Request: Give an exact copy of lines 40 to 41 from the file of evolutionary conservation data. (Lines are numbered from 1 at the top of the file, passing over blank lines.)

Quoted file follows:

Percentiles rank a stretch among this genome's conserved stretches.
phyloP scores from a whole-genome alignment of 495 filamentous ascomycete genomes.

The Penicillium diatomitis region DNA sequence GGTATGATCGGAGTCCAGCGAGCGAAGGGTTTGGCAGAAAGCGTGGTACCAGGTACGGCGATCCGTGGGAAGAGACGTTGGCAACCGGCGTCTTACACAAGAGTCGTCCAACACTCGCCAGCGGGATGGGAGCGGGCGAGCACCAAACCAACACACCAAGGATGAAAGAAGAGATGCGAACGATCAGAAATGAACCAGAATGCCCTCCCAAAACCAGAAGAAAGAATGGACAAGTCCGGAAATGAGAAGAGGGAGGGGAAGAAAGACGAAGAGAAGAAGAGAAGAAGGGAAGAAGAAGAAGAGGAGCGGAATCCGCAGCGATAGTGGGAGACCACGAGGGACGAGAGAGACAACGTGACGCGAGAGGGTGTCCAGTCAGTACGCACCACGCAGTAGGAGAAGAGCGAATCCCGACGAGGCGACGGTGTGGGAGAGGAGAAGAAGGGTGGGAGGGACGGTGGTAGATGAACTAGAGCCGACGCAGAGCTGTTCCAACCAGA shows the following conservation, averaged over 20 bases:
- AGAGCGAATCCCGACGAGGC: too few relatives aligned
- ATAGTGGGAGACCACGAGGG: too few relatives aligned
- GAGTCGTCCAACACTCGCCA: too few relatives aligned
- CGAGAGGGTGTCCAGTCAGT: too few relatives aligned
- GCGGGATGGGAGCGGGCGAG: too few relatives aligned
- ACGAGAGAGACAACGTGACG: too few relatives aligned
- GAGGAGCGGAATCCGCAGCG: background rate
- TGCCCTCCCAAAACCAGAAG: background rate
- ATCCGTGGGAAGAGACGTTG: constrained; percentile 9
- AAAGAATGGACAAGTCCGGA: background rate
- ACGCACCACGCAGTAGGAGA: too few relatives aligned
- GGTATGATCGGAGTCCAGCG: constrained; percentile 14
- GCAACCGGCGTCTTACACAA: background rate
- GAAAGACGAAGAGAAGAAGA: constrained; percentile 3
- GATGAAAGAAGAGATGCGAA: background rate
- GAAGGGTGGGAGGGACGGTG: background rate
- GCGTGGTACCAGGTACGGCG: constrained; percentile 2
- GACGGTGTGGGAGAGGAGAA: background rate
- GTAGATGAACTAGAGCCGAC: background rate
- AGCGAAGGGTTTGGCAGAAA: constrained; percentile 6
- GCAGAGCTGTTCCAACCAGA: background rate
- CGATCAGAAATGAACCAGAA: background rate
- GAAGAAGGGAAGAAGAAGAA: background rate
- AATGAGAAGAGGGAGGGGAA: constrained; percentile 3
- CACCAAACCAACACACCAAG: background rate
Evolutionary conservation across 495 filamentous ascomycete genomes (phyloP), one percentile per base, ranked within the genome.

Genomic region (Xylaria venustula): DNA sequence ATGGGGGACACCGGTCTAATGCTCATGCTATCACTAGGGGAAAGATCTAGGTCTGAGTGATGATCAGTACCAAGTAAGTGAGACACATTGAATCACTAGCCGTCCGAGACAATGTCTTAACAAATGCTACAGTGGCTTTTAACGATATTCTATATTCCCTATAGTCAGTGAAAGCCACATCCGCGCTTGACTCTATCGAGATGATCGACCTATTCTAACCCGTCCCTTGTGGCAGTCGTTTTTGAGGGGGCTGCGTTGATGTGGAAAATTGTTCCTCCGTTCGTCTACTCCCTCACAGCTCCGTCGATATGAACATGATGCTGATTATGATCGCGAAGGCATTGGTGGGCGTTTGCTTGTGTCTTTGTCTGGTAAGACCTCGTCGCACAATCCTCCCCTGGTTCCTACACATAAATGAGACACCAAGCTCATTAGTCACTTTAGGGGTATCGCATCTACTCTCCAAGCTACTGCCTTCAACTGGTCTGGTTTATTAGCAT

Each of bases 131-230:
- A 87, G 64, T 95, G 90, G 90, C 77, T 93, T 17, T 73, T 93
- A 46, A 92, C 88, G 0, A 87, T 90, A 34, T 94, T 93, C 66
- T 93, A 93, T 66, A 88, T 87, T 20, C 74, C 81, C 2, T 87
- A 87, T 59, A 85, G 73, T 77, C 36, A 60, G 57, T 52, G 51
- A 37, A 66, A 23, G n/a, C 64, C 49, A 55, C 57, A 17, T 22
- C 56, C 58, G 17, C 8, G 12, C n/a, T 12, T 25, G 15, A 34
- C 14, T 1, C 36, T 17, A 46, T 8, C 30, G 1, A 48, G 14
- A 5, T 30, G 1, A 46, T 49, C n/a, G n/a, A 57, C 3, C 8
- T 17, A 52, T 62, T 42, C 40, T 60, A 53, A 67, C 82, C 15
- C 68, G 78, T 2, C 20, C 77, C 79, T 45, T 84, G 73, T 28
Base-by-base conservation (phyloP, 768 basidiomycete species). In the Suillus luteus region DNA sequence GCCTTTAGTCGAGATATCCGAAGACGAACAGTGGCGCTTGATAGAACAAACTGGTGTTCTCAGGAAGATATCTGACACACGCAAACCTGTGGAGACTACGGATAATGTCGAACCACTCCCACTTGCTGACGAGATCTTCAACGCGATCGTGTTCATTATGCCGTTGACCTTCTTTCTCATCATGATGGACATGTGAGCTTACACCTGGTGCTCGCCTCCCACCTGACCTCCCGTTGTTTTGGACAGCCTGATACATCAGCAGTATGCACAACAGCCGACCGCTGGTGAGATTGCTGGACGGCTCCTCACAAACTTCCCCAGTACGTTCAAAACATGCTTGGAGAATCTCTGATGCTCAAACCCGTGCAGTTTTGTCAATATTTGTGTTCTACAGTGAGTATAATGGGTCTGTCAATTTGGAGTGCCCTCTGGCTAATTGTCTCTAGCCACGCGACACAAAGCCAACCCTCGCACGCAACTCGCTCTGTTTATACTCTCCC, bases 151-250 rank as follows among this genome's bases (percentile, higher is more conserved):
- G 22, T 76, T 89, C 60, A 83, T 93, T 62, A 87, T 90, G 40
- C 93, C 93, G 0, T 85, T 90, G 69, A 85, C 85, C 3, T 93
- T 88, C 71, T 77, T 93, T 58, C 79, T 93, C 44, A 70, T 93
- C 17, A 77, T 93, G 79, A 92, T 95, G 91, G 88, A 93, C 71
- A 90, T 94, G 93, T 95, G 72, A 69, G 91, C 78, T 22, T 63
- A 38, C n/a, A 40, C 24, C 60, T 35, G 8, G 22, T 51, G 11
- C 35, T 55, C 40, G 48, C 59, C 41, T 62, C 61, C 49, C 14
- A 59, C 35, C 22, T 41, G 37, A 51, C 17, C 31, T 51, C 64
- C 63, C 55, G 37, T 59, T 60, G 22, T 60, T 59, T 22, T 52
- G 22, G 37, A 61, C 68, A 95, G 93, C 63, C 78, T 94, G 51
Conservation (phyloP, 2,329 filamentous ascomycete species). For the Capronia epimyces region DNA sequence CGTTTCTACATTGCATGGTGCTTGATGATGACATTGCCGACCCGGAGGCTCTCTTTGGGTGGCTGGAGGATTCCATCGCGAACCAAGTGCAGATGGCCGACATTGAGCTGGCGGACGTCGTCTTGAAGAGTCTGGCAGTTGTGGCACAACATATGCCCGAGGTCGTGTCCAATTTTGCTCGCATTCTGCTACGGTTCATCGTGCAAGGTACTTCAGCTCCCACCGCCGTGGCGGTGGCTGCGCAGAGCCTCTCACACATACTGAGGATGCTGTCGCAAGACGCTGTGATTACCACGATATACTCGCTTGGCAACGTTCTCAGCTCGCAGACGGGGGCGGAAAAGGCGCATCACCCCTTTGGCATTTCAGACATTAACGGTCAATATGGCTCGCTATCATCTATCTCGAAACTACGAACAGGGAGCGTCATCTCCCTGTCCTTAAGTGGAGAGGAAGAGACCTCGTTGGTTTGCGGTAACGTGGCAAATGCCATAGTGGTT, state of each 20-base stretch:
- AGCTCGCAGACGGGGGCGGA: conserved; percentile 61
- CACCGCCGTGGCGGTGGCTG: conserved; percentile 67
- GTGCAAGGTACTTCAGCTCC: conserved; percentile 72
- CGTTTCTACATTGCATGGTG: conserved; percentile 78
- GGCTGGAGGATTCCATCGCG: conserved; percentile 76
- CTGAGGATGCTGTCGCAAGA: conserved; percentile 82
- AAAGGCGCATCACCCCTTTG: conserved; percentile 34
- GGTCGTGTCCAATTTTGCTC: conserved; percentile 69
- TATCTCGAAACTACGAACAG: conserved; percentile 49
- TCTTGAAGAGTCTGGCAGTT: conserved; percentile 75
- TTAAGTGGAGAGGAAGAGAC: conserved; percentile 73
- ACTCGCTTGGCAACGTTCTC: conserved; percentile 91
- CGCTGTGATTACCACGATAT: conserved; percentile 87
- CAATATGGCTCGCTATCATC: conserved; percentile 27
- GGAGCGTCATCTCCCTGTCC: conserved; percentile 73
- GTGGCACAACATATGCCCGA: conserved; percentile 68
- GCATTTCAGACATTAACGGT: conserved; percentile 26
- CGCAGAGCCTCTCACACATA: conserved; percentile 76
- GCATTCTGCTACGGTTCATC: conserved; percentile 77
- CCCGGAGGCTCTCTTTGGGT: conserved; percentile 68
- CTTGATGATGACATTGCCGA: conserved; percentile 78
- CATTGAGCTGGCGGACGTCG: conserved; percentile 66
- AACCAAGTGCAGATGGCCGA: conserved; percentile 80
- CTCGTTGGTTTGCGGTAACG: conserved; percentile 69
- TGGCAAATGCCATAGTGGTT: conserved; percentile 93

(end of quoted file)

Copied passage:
- T 17, A 52, T 62, T 42, C 40, T 60, A 53, A 67, C 82, C 15
- C 68, G 78, T 2, C 20, C 77, C 79, T 45, T 84, G 73, T 28